Studies suggest comforting a crying child is better for their long term development than telling them to be strong or get over it
One of the hardest parts about being a parent is wondering if the ways you treat your child now will lead to a happy well adjusted adult, or if your parenting style is giving your kid more fodder for their future therapist appointments. This second guessing your instincts is especially hard when your kid is sobbing over something that in your opinion, isn’t that big of a deal.
When your child treats a skinned knee like a broken leg or sobs because he can’t find his favorite truck (under the couch, it’s always under the couch) it’s tempting to roll your eyes and tell them to deal with it. But studies suggest a “suck it up” parenting style could lead to emotional issues for kids later in life.
Slate writer Melinda Wenner Moyer was worried about coddling her five-year-old, so she talked to some child psychologists to see whether a tough love approach was better for kids. Turns out, it’s not.
In a study of 33 preschoolers, researchers determined when parents reacted harshly to their child’s negative emotions, those children tended to have more melt downs and intense emotional reactions to things. They concluded kids whose parents didn’t comfort them when they were upset found it, “relatively difficult to behave in a socially competent manner.”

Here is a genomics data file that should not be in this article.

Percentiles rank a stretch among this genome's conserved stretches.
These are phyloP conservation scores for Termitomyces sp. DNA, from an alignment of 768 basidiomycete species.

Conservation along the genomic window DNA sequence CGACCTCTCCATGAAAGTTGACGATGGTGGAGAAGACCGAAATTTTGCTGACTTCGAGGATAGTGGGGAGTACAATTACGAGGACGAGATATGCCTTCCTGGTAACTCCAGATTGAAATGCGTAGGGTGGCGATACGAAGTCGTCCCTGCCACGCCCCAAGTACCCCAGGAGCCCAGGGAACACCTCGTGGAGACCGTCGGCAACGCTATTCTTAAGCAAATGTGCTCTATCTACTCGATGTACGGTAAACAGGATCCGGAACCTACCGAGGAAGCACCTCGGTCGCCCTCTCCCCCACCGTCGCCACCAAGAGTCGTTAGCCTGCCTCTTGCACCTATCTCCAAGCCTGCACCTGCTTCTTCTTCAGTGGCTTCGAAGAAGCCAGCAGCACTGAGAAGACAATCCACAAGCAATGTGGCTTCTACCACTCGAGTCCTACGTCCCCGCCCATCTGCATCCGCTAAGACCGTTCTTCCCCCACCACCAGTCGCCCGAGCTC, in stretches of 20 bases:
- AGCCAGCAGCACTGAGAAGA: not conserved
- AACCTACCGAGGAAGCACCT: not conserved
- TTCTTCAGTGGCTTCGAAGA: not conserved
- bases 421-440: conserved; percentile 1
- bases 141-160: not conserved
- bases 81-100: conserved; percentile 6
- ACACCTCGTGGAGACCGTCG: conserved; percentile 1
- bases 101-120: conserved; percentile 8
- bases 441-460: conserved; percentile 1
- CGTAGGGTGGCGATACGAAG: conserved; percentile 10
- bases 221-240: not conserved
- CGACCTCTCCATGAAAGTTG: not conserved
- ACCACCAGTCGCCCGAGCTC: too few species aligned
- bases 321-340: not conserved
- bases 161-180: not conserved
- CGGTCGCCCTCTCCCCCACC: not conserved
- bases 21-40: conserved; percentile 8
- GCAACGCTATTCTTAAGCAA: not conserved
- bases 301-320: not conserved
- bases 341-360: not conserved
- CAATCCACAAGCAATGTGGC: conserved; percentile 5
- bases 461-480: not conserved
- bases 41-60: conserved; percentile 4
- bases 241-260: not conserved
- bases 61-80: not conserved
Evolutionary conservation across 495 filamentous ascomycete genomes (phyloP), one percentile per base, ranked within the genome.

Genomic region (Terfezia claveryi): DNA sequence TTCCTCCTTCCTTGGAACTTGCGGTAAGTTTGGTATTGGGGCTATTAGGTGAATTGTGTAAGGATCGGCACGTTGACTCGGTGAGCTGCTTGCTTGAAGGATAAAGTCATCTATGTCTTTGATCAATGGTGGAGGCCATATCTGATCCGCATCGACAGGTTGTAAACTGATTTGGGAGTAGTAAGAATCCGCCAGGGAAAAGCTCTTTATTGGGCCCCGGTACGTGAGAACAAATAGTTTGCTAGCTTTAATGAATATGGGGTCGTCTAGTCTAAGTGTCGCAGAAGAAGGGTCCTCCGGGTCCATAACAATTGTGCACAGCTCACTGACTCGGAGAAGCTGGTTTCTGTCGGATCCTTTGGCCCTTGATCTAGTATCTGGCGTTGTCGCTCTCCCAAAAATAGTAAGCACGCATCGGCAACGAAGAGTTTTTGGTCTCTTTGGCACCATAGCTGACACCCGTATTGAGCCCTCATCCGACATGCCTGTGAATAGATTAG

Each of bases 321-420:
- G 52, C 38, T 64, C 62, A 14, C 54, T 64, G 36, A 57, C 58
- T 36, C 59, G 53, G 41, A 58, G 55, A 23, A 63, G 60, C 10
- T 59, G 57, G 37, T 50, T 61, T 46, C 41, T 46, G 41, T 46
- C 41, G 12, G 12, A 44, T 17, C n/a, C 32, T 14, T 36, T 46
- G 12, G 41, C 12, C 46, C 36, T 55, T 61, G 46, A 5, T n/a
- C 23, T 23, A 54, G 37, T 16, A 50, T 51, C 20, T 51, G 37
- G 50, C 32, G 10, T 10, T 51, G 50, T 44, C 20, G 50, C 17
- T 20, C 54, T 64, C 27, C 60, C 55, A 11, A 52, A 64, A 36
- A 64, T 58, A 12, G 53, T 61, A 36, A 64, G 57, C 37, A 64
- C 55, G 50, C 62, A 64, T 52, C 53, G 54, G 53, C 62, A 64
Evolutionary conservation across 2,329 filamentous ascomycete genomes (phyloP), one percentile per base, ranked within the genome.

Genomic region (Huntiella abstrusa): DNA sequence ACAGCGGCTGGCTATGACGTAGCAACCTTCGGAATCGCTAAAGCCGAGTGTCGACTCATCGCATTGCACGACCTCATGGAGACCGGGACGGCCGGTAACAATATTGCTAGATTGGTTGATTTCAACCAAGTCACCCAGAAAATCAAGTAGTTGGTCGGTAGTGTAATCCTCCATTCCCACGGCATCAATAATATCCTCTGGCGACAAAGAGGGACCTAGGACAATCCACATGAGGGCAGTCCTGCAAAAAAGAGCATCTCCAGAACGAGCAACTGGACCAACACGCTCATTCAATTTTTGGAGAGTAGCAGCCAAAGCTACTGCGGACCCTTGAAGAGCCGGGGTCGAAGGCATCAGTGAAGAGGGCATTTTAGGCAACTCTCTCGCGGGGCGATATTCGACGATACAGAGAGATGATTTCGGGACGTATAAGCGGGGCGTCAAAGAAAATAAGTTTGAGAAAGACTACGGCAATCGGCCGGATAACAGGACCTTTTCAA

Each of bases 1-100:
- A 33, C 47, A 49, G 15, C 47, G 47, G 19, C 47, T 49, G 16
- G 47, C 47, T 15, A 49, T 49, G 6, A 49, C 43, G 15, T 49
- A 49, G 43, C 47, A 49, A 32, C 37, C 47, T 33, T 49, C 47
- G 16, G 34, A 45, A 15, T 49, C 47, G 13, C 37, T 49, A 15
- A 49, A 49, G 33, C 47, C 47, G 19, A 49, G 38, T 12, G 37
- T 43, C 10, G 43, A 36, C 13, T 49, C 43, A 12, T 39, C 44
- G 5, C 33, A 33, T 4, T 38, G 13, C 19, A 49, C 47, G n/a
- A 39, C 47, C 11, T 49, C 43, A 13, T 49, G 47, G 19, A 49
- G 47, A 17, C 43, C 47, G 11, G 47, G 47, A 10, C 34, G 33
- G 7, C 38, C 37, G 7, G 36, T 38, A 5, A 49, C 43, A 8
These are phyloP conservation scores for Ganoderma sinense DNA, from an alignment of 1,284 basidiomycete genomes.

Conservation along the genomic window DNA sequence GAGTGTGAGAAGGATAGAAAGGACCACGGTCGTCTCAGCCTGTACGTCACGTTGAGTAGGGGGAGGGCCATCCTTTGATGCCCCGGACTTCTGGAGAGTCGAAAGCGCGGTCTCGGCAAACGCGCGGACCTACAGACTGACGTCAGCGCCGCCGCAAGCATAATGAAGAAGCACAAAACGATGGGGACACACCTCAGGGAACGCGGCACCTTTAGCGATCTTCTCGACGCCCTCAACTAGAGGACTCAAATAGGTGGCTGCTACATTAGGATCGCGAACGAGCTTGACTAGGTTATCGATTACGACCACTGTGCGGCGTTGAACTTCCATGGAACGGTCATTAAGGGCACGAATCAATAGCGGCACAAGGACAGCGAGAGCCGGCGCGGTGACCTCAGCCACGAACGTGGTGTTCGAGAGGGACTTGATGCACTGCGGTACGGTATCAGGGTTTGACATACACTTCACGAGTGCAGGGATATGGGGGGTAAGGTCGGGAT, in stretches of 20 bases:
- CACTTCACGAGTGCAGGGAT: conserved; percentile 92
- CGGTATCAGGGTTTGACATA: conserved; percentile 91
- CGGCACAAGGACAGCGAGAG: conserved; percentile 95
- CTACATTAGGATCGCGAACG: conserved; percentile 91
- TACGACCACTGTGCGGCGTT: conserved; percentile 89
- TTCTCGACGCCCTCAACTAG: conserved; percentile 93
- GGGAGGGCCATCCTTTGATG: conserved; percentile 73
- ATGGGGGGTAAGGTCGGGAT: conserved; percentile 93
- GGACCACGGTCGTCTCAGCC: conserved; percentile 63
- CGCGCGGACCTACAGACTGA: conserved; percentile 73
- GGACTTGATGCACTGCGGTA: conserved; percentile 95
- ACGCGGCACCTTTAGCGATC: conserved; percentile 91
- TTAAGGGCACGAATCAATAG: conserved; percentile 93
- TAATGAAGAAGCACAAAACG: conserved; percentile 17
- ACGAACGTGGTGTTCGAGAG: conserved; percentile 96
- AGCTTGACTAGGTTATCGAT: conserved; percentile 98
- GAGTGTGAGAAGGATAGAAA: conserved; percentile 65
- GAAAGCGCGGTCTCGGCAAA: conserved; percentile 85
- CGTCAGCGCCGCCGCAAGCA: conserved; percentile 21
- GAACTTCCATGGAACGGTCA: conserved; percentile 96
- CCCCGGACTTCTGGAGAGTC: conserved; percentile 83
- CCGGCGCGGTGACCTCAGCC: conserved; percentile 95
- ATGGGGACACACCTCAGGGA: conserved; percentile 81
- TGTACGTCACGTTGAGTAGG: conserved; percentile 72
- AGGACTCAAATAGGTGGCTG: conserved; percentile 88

And the idea that we should teach boys to not to cry and “act like a man”? Utter bullshit. A 2015 study found male college students who were punished as kids by their moms when they got overly upset had more anger management issues than men who’s moms had been supportive when they were younger. (College girls who were punished when upset as kids only had anger issues with their moms if the relationship was strained as an adult.
People in white lab coats and their studies aside, soothing your child is common sense. Yes, snuggling a kid who’s still wailing over spilled milk five minutes after it happens is annoying, especially when you’ve got dinner to make, laundry to fold and said milk to still wipe up. But as adults we both expect and give emotional support when needed, no matter how serious or silly the issue. Think about the dumb fights with your coworker you rehash in detail with your husband for reassurance that you’re not the one who’s wrong or the passionate discussion you have with your bestie about the final rose ceremony on The Bachelor. The bottom line? Three or thirty-three, we all just want to feel like our emotions and opinions matter.
Developmental psychologist Ashley Soderlund gives us a silver lining for the next time our child has a melt down in the middle of Target. “Children need to practice expressing emotions and learn to deal with them. That leads to resilience,” she told Slate. “The golden rule is that emotions are never the enemy, even when they are exaggerated.”